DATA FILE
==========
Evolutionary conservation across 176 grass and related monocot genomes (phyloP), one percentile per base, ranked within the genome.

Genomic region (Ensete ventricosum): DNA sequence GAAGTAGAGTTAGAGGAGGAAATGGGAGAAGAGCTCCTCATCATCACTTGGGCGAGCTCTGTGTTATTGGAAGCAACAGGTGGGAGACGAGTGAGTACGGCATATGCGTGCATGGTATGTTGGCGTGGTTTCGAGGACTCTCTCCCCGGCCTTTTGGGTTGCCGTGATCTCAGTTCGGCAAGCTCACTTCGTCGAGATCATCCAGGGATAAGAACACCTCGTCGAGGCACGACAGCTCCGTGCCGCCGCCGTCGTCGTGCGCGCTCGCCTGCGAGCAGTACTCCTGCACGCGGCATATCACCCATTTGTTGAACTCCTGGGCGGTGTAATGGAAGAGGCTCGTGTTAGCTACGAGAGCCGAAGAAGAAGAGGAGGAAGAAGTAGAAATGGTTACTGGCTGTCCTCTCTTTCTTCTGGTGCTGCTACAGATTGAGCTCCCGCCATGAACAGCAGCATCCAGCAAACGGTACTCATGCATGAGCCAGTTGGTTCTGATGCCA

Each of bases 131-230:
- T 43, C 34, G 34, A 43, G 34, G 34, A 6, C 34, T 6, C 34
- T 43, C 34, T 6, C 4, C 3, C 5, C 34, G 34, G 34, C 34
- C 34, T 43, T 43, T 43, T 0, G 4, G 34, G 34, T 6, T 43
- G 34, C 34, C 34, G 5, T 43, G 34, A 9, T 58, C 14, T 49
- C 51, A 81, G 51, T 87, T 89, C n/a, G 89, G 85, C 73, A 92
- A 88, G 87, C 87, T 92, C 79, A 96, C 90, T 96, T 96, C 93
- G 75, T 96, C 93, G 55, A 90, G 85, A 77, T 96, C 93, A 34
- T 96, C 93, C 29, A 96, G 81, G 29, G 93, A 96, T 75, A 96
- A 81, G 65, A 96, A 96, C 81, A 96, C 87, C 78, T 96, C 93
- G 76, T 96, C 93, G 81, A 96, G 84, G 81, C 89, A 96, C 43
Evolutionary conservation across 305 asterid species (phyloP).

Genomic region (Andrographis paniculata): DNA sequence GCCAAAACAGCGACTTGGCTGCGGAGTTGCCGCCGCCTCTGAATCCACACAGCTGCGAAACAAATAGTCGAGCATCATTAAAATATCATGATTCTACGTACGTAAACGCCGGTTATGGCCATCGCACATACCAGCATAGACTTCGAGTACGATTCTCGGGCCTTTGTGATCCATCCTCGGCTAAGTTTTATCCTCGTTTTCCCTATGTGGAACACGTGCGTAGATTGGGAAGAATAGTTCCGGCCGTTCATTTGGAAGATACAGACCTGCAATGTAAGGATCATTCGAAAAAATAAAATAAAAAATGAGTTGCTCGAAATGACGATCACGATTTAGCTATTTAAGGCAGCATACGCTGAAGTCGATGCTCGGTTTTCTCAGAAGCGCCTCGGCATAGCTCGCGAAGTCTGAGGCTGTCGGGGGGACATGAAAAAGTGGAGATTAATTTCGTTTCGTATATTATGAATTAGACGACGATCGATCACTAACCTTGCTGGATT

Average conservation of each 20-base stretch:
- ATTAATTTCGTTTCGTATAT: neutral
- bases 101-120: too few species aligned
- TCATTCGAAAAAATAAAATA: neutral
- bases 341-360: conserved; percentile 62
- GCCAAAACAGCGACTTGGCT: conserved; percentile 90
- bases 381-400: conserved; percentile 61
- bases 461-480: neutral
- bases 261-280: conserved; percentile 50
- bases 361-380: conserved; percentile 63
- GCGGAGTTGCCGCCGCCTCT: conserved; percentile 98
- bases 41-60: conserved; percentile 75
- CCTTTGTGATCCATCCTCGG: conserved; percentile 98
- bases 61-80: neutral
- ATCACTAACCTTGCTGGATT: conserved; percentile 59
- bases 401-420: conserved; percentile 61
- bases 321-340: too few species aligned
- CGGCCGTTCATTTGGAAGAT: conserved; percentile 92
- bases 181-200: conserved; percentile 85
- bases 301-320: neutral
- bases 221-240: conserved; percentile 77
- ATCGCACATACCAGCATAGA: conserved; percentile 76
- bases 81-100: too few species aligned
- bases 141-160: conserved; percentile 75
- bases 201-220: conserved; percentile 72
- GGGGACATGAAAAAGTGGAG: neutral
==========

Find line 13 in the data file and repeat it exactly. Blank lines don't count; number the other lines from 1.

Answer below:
- G 76, T 96, C 93, G 81, A 96, G 84, G 81, C 89, A 96, C 43